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Skaldic Poetry of the Scandinavian Middle Ages

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Eyjólfr dáðaskáld (Edáð)

11th century; volume 1; ed. Russell Poole;

Bandadrápa (Banddr) - 9

Skj info: Eyjólfr dáðaskáld, Islandsk skjald (omkr. 1000). (AI, 200-202, BI, 190-192).

Skj poems:
Bandadrápa

Eyjólfr dáðaskáld (Edáð) is named among the skalds of Eiríkr jarl Hákonarson of Hlaðir (Lade) in the text of Skáldatal in ms. 761aˣ (SnE 1848-87, III, 256). The U text numbers him among the skalds of Sveinn jarl Hákonarson but not Eiríkr (ibid., 266); this, however, is without corroboration from other sources and probably due to a simple error of transposition (though see Ohlmarks 1958, 145). Eyjólfr’s nickname may derive from his poetry in praise of the dáðir ‘deeds’ of Eiríkr jarl (ÍF 26, 249 n. 1), whose career spanned the late tenth and early eleventh centuries. No traces of poetry by Eyjólfr concerning any other rulers survive and nothing is otherwise known about his life or lineage.

 

Bandadrápa (‘Drápa of the gods’) — Edáð BanddrI

Russell Poole 2012, ‘(Introduction to) Eyjólfr dáðaskáld, Bandadrápa’ in Diana Whaley (ed.), Poetry from the Kings’ Sagas 1: From Mythical Times to c. 1035. Skaldic Poetry of the Scandinavian Middle Ages 1. Turnhout: Brepols, p. 454.

 1   2   3   4   5   6   7   8   9 

Skj: Eyjólfr dáðaskáld: Bandadrápa, omkr. 1010 (AI, 200-2, BI, 190-2)

SkP info: I, 467

old edition introduction edition manuscripts transcriptions concordance search files

8 — Edáð Banddr 8I

edition interactive full text transcriptions old edition references concordance

 

Cite as: Russell Poole (ed.) 2012, ‘Eyjólfr dáðaskáld, Bandadrápa 8’ in Diana Whaley (ed.), Poetry from the Kings’ Sagas 1: From Mythical Times to c. 1035. Skaldic Poetry of the Scandinavian Middle Ages 1. Turnhout: Brepols, p. 467.

Ôttuð hjaldr, þars hauldar,
hlunnviggs, í bý runnu,
gæti-Njǫrðr, við Gauta.
Gunnblíðr ok ræðr síðan.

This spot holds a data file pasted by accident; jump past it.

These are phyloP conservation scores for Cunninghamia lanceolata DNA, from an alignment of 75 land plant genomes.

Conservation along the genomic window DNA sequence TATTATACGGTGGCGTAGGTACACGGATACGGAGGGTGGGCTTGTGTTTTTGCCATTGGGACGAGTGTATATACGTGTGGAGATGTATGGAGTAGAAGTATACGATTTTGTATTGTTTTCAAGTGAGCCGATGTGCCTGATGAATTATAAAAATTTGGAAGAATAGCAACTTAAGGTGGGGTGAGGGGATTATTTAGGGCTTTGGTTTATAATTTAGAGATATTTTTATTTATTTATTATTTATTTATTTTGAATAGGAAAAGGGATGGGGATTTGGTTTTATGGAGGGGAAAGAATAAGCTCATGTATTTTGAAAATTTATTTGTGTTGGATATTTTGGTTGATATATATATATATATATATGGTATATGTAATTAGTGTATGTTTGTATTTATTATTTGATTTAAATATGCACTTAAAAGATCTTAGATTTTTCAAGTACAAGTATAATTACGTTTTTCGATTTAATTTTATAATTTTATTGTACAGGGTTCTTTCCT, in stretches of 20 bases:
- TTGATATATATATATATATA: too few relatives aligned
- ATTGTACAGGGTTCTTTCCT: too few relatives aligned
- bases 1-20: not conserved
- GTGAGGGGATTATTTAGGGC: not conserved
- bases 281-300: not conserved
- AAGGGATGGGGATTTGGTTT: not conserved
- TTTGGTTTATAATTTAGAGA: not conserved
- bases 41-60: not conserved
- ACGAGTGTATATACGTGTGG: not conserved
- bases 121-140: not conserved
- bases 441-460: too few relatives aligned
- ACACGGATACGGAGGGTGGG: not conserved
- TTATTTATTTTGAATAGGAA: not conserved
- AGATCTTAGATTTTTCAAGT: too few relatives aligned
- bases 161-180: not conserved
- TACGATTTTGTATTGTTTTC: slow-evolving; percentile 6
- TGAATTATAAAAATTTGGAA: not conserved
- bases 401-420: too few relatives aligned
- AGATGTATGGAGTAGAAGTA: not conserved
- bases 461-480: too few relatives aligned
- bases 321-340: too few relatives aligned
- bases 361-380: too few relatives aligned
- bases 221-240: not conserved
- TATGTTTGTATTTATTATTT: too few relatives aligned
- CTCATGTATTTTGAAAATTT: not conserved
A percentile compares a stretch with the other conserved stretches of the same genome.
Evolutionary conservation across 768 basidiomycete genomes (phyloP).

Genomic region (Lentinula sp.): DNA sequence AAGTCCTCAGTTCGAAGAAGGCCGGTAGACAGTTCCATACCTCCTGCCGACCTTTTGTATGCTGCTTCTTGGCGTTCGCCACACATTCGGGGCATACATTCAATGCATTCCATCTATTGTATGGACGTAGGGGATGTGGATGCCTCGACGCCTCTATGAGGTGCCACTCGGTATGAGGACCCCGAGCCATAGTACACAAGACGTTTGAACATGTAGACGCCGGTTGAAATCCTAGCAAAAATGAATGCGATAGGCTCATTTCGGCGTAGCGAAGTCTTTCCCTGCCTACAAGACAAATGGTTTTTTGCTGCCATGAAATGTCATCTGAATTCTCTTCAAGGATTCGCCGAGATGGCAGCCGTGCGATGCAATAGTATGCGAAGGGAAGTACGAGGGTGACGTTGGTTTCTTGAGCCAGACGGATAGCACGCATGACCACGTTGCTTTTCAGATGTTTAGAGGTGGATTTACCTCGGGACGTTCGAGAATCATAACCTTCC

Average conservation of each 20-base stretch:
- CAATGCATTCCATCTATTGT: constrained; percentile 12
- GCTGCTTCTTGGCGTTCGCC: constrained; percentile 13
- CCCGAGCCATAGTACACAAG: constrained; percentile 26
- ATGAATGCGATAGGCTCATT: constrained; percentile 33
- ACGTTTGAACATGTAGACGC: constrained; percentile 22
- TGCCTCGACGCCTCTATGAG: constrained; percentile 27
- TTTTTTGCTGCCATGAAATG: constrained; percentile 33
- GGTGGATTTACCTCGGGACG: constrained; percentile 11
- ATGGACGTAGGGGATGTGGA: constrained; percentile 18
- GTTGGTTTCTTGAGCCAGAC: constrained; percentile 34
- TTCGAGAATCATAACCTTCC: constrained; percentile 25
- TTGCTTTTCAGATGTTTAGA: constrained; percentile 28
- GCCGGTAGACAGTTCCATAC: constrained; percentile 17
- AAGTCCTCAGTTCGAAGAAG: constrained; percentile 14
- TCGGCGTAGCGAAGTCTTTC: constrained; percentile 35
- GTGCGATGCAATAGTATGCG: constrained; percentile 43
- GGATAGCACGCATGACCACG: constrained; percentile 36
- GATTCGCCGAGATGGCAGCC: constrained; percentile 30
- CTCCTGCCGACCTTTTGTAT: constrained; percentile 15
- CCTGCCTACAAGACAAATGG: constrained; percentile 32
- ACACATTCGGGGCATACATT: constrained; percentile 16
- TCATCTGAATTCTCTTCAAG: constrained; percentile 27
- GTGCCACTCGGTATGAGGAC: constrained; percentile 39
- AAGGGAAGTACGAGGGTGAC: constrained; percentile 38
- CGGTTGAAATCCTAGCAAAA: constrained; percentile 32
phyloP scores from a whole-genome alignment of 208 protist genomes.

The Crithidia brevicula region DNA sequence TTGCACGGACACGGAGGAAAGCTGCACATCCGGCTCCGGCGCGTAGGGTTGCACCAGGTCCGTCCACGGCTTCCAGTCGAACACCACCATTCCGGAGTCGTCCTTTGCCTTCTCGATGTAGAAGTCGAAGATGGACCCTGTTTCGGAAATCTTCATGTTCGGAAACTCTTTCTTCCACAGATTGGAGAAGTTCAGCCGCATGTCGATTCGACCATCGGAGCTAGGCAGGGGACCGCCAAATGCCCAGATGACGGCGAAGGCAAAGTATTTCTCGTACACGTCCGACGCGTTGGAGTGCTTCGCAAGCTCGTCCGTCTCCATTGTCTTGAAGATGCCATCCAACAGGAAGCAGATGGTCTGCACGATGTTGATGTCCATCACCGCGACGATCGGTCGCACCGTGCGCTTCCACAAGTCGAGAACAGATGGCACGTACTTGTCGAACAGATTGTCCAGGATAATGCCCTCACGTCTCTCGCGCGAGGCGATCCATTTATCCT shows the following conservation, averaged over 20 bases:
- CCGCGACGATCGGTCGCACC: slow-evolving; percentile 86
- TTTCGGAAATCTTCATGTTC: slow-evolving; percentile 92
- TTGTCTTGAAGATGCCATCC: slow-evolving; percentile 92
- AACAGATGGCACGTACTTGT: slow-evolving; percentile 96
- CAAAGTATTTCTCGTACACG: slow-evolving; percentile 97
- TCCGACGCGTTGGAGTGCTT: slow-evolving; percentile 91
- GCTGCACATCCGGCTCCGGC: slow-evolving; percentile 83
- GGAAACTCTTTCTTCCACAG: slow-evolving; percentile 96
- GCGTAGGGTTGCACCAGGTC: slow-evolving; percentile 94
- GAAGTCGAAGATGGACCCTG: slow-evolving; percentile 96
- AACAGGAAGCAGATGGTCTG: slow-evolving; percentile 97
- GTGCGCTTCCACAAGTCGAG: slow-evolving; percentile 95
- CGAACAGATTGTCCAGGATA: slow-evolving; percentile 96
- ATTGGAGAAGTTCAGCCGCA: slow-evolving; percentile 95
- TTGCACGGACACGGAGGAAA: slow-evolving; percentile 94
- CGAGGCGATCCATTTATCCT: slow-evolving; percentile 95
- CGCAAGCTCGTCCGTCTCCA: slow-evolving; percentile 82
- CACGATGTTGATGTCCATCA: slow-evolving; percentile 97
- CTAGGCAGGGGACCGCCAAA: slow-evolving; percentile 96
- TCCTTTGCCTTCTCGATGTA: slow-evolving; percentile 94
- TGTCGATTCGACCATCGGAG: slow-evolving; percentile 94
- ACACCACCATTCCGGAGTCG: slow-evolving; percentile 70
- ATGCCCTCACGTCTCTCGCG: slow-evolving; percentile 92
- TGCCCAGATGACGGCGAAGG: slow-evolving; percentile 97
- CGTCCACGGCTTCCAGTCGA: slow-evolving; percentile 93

Herskildi fór hildar
— hann þverrði frið mǫnnum —
ôss of allar sýslur.
Jarl goðvǫrðu hjarli

Ôttuð hjaldr við Gauta, {gæti-Njǫrðr {hlunnviggs}}, þars hauldar runnu í bý. Gunnblíðr ok ræðr síðan … {Ôss hildar} fór herskildi of allar sýslur; hann þverrði frið mǫnnum. Jarl goðvǫrðu hjarli …

You had a battle against the Gautar, {protecting-Njǫrðr <god> {of the roller-horse}} [SHIP > SEAFARER], where freeholders ran into the town. Rejoicing in battle and rules since then … {The god of battle} [WARRIOR = Eiríkr] went with the war-shield across all districts; he diminished the peace for men. Jarl god-defended land …

Mss: (200v), F(34ra), J1ˣ(123r), J2ˣ(109r-v) (Hkr)

Readings: [1] þars (‘þar er’): þat er J1ˣ    [2] bý: bœ F, J1ˣ, J2ˣ    [3] gæti‑: geiti J1ˣ    [4] Gunnblíðr ok ræðr síðan: abbrev. as ‘gunnbl. og r. s.’ Kˣ, abbrev. as ‘.g. b. ok r. s.’ J1ˣ, J2ˣ;    ræðr: réð F    [6] þverrði: ‘(þ)erþi’(?) J1ˣ, skerði J2ˣ    [7] allar: aldar J1ˣ, J2ˣ;    sýslur: om. F    [8] Jarl goðvǫrðu hjarli: so F, abbrev. as ‘jarl gu⸜o⸝ð v. h.’ Kˣ, abbrev. as ‘.j. g. h.’ J1ˣ, J2ˣ

Editions: Skj: Eyjólfr dáðaskáld, Bandadrápa 8: AI, 202, BI, 192, Skald I, 101; Hkr 1893-1901, I, 418, IV, 95, ÍF 26, 340, Hkr 1991, I, 231 (ÓTHkr ch. 90), F 1871, 154.

Context: As for st. 7.

Notes: [All]: Lines 4 and 8 belong to the klofastef ‘split refrain’ and stand outside the syntax of the stanza; see st. 9 and Notes. — [5, 7] ôss hildar ‘the god of battle [WARRIOR = Eiríkr]’: This unusual kenning, with a generic name for ‘deity’ rather than the name of a specific god, may be in emulation of Eskál Vell 31/3 (de Vries 1964-7, I, 183). — [7] allar sýslur ‘all districts’: Finnur Jónsson (in Hkr 1893-1901, IV and Skj B), takes this as a specific reference to Aðalsýsla and Eysýsla, following Hkr (see Context to st. 7), and hence understands allr as ‘the whole of’, comparing Lat. totus. But it is possible that the identification of two specific sýslur represents a later rationalisation in Hkr (ÍF 26; cf. Fidjestøl 1982, 113) and that Eiríkr should be envisaged as raiding the districts of Estonia on a more extensive basis. Aðalsýsla is understood as Co(u)rland (Latvian Kurzeme), the peninsula to the west of the Gulf of Riga, by CPB (II, 52).

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